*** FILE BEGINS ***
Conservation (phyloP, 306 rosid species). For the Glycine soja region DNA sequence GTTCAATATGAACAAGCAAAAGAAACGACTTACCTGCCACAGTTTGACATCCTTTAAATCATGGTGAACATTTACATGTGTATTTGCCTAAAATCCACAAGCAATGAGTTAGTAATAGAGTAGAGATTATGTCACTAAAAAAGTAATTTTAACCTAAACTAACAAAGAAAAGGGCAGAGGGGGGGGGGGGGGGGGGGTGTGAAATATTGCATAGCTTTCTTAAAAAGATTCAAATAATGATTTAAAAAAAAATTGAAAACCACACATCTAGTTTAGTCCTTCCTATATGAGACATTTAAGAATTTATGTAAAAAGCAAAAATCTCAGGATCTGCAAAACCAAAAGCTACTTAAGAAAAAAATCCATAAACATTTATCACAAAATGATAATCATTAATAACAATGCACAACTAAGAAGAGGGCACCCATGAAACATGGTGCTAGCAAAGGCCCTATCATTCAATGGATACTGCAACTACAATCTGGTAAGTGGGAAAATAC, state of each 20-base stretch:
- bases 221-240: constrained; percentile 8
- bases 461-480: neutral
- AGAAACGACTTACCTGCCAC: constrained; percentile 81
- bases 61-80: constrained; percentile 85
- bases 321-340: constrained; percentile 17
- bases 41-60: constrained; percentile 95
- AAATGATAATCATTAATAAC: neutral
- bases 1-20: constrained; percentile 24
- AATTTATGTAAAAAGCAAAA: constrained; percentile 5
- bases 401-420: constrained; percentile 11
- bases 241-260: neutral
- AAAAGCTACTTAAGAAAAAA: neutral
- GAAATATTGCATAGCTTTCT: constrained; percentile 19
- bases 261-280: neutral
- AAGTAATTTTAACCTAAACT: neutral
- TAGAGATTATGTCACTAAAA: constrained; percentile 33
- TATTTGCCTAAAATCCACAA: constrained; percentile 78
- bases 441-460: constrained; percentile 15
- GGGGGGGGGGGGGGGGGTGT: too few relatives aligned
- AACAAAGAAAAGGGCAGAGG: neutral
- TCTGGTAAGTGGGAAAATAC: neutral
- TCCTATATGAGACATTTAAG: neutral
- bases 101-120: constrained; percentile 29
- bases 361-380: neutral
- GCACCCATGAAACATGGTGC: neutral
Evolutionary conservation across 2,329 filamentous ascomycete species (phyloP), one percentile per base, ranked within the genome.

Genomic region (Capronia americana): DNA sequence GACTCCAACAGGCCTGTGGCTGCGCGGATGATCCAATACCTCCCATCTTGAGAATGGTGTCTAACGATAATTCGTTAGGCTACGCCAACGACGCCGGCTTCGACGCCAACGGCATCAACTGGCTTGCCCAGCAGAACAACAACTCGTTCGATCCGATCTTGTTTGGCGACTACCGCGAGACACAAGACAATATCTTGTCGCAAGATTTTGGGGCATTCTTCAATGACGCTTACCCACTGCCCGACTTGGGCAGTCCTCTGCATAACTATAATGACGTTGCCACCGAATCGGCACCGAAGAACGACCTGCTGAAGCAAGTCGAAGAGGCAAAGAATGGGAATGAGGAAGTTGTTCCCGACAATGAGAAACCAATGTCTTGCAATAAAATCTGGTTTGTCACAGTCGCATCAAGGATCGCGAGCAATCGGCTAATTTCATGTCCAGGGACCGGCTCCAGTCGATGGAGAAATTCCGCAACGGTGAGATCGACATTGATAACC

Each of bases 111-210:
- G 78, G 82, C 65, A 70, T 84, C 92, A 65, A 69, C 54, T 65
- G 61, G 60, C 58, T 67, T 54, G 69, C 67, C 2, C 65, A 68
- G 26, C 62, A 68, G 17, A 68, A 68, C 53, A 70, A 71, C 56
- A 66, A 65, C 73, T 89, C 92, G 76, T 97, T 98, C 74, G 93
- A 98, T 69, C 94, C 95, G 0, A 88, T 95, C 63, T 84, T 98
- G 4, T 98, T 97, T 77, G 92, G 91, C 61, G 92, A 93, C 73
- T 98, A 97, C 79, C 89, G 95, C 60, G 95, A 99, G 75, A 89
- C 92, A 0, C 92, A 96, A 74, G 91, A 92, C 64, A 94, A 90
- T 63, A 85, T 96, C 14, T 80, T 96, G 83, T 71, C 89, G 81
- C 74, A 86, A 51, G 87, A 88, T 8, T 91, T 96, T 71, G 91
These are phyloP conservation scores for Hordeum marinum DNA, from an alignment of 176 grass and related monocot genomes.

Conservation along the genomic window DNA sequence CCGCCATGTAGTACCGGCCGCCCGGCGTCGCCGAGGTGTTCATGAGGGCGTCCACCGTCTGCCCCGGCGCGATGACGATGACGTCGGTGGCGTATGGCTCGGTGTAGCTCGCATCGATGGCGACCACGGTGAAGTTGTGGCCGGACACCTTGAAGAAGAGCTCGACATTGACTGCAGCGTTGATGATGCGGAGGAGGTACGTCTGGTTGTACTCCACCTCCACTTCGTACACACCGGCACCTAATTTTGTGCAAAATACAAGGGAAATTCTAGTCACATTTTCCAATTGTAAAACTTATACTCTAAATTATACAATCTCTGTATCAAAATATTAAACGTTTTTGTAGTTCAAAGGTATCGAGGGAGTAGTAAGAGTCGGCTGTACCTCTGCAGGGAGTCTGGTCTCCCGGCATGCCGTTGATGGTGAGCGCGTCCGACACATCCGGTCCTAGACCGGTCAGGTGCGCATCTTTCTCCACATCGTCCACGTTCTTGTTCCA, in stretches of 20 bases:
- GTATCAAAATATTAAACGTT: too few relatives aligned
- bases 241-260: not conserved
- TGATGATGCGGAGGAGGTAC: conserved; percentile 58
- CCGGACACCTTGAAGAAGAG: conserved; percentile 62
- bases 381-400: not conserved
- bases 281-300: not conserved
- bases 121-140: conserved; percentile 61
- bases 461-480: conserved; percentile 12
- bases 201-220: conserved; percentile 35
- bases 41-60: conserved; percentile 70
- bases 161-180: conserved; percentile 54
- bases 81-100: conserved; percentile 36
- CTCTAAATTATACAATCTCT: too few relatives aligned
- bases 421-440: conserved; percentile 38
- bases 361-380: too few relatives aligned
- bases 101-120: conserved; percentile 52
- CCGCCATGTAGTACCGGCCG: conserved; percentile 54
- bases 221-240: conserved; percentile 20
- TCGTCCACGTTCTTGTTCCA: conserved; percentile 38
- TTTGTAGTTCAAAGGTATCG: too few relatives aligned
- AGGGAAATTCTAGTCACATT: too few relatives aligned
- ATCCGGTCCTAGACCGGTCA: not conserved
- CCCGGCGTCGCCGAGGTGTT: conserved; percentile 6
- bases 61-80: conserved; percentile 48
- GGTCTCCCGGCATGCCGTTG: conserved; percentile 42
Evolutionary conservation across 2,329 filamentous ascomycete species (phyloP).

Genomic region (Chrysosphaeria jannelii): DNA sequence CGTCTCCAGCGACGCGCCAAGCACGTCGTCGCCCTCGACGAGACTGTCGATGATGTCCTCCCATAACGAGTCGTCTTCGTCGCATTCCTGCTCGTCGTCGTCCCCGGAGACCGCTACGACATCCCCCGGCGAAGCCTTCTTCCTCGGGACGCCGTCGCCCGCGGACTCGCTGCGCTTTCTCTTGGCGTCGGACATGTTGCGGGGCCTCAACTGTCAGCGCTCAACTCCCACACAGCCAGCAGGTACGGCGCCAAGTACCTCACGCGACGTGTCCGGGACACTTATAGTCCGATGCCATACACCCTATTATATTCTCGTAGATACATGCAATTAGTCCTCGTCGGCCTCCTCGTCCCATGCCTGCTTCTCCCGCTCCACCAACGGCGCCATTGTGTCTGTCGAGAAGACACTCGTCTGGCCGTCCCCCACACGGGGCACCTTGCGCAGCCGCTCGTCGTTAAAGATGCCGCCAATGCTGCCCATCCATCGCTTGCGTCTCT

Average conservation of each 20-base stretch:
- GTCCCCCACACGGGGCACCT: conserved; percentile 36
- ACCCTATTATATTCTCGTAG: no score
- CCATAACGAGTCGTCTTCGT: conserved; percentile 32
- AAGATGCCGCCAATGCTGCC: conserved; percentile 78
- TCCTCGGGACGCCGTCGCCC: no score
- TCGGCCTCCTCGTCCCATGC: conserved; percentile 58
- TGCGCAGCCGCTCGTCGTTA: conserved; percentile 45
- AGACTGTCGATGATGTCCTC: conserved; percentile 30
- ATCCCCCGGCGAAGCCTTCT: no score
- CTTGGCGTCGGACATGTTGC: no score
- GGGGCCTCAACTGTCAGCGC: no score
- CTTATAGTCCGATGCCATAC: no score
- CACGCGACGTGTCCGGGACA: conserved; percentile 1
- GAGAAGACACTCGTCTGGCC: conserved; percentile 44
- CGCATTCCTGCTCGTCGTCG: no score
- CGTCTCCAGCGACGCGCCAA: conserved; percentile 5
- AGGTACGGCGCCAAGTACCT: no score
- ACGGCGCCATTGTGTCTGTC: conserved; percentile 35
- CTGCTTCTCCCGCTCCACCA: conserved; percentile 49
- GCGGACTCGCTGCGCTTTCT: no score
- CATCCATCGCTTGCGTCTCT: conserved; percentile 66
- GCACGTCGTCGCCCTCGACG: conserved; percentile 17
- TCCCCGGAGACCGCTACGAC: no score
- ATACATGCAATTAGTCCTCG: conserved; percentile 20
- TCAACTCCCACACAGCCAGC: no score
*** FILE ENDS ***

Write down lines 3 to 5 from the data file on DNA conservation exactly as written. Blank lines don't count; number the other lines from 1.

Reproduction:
- bases 461-480: neutral
- AGAAACGACTTACCTGCCAC: constrained; percentile 81
- bases 61-80: constrained; percentile 85